Current Studies

PLOT:   Profiling Language Learning Over Time

A study on how children learn words in stories and the skills that support learning. This work is funded by NIH BIDCD R21 DC017226.

Help us understand how children learn, with a focus on autism spectrum disorder and fragile X syndrome!

This research addresses how children learn - in this case, how children learn new vocabulary words in stories and how memory and attention relate to new learning! We are seeking children who have autism spectrum disorder (ages 5-10), fragile X syndrome (ages 5-10), or no developmental disabilities (ages 2-6).

Click here to tell us you are interested. Click here to see a flyer about the study. To learn about opportunities to participate in our research, contact us at any time: NeuDLL@uw.edu or 206-685-2202.

Newsletters

NeuDLL News Volume 8 - (April 2020)

NeuDLL News Volume 7 pg. 2 (Summer 2019)

NeuDLL News Volume 6 (Spring 2019)

NeuDLL News Volume 5 pg. 2 (Spring 2018)

NeuDLL News Volume 4 (Fall 2017)

NeuDLL News Volume 3 (Fall 2016)

NeuDLL News Volume 2 (Winter 2015)

NeuDLL News Volume 1 (Summer 2015)

General Expectations for Visiting the Lab

Prior to a visit

You would receive an email that includes:
  • An appointment reminder. This will have the date and time of your appointment and the names of the lab members you and your child will meet.
  • Parking instructions

General Frequently Asked Questions About the Lab

Q: Will I be with my child during a study?
A: We want to be sure that both you and your child are comfortable during your visit. You will be able to observe your child from a window into the activity room or you can remain with your child, if that is a better fit with your family. If you are in the room with your child during study activities, we would still be interested in what your child does on his or her own and would talk with you about some strategies to work towards that.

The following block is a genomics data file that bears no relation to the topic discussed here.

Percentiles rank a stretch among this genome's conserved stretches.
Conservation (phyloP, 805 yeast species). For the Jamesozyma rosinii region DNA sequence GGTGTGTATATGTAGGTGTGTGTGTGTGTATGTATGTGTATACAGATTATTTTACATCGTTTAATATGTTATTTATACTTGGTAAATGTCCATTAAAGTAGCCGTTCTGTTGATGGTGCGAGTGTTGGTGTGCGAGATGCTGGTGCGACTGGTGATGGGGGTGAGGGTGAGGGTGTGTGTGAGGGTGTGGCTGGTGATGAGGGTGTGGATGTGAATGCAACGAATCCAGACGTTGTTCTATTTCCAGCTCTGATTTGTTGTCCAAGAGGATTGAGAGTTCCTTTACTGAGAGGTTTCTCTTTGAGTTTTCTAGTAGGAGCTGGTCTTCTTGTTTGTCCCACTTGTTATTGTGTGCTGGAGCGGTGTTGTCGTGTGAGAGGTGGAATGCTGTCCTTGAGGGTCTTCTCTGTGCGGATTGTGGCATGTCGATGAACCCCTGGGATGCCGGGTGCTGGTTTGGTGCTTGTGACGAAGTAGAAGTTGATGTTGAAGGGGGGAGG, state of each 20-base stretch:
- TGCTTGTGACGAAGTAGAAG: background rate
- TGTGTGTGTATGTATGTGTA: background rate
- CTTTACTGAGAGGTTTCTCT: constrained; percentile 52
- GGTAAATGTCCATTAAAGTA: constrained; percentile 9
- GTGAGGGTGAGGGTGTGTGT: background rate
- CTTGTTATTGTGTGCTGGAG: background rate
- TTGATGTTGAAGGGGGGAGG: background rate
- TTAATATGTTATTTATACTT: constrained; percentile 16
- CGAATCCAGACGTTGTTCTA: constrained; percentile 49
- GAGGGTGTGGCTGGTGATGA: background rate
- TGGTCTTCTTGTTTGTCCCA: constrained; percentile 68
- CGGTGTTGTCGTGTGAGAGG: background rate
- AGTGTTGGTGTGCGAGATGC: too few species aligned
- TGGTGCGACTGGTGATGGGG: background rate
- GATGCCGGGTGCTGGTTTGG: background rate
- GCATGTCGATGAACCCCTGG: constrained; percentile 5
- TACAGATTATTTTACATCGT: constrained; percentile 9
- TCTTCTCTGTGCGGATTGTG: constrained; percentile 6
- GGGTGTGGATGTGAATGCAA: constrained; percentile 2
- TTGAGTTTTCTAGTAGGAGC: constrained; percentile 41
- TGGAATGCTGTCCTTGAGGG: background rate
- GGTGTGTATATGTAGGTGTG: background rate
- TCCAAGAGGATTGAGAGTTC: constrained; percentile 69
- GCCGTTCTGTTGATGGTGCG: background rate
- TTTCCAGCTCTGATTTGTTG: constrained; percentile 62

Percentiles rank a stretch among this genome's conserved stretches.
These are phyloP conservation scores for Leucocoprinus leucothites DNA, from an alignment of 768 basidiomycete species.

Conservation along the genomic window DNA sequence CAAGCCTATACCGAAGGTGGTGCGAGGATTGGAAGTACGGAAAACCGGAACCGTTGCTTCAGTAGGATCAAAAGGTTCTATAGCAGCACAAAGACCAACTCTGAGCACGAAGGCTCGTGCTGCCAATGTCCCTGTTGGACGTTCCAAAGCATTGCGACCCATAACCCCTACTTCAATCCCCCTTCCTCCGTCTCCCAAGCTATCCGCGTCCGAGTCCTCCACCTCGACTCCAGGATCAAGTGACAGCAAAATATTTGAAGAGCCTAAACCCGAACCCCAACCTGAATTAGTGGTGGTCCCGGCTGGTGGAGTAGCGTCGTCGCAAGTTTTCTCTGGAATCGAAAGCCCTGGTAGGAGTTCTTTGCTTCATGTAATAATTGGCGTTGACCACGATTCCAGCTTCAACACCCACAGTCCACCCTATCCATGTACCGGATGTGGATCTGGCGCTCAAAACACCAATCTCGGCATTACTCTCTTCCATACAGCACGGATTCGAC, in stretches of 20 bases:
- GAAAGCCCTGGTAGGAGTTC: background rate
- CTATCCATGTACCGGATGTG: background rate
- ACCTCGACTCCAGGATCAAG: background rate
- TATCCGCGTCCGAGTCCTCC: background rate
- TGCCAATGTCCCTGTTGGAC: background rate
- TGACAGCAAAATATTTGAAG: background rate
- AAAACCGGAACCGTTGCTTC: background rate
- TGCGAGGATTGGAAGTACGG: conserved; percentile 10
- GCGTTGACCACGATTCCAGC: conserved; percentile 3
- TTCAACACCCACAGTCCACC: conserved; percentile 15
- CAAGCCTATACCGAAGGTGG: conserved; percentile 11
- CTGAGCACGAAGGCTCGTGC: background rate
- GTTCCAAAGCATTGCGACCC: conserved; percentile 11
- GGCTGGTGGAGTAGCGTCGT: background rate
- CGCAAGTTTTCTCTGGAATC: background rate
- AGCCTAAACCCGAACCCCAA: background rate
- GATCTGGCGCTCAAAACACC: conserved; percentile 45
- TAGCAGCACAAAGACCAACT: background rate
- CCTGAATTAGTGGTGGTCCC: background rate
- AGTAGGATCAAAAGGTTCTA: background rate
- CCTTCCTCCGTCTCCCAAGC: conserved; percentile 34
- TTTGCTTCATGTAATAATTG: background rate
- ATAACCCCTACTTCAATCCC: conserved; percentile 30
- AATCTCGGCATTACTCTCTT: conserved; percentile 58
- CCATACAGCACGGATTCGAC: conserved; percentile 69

Q: Can I bring my other children with me?
A: We are happy to work with your family's schedule and needs, including other children that might attend a visit. Other children can stay with you during study activities and we can talk with you in advance about what to expect and what we can do to make the visit go smoothly.

Q: What will a visit tell me about my child?
A: Our research focuses on observing how children develop skills related to language and communication with the goal of eventually supporting those skills to help children achieve their best. Because of the design of our studies, we interpret results from groups of children. Although you would not receive individual results based on your child, study findings will be shared when they are available.

Q: What will you do with this research?
A: We will present results based on what groups of children did during study activities at professional conferences, in educational settings, and in published articles

Other Resources

National Fragile X Foundation